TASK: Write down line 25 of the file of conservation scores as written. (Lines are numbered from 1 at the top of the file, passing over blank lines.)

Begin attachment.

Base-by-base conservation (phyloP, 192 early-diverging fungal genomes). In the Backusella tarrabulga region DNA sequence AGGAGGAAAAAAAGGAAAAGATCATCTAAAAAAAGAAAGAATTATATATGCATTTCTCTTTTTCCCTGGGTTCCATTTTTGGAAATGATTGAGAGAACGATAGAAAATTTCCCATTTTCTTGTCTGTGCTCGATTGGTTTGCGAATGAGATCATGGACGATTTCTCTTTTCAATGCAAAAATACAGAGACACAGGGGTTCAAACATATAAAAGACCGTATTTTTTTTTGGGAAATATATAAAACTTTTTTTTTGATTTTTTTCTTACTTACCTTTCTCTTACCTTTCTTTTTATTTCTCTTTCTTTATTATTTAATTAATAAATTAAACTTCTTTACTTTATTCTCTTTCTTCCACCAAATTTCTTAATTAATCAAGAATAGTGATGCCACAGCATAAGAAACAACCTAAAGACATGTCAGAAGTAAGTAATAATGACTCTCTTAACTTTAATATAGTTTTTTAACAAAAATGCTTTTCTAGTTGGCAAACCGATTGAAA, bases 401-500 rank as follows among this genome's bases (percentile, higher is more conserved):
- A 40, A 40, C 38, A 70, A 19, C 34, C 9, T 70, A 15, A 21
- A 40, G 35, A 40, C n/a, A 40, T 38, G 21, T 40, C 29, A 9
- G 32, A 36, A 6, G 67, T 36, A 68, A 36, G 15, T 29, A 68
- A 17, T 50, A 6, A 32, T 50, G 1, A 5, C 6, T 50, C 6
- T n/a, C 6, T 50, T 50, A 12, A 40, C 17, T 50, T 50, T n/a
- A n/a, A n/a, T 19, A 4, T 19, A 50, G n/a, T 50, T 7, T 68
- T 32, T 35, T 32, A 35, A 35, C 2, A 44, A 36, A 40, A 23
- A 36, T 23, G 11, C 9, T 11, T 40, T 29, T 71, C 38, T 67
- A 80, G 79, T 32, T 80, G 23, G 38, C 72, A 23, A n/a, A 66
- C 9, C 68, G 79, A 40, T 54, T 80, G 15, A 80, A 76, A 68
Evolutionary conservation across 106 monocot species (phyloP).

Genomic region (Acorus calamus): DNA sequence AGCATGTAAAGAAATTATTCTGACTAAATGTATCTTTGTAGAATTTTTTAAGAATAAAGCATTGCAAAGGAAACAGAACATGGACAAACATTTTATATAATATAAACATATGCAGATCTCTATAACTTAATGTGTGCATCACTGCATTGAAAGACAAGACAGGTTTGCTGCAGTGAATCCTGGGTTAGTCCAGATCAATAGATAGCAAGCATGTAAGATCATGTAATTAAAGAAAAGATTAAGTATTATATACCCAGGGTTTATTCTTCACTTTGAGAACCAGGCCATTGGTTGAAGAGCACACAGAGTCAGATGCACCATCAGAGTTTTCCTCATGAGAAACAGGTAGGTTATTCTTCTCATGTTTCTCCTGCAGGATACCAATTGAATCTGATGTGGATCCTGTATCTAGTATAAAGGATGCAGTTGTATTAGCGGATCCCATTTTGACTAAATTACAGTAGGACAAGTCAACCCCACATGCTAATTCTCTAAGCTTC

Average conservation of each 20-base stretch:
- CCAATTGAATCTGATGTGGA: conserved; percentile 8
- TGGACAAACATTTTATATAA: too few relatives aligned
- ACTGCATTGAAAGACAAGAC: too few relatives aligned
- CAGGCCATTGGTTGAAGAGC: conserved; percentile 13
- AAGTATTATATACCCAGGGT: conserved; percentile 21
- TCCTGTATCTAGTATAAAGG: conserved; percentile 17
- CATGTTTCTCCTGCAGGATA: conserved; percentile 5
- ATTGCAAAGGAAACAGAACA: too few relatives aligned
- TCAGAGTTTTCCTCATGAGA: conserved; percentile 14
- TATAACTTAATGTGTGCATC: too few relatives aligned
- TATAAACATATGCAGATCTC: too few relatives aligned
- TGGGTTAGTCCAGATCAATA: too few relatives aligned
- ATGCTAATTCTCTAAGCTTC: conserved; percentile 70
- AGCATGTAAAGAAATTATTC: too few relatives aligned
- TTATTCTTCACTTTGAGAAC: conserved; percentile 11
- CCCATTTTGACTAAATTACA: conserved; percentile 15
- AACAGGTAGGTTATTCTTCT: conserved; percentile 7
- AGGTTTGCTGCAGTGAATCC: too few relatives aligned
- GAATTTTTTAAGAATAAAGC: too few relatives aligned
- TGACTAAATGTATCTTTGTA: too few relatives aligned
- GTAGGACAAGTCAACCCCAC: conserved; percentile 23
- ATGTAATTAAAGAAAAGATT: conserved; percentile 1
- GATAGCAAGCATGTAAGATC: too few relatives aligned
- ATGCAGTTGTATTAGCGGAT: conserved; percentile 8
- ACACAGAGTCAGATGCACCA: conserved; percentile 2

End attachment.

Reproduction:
- TATAAACATATGCAGATCTC: too few relatives aligned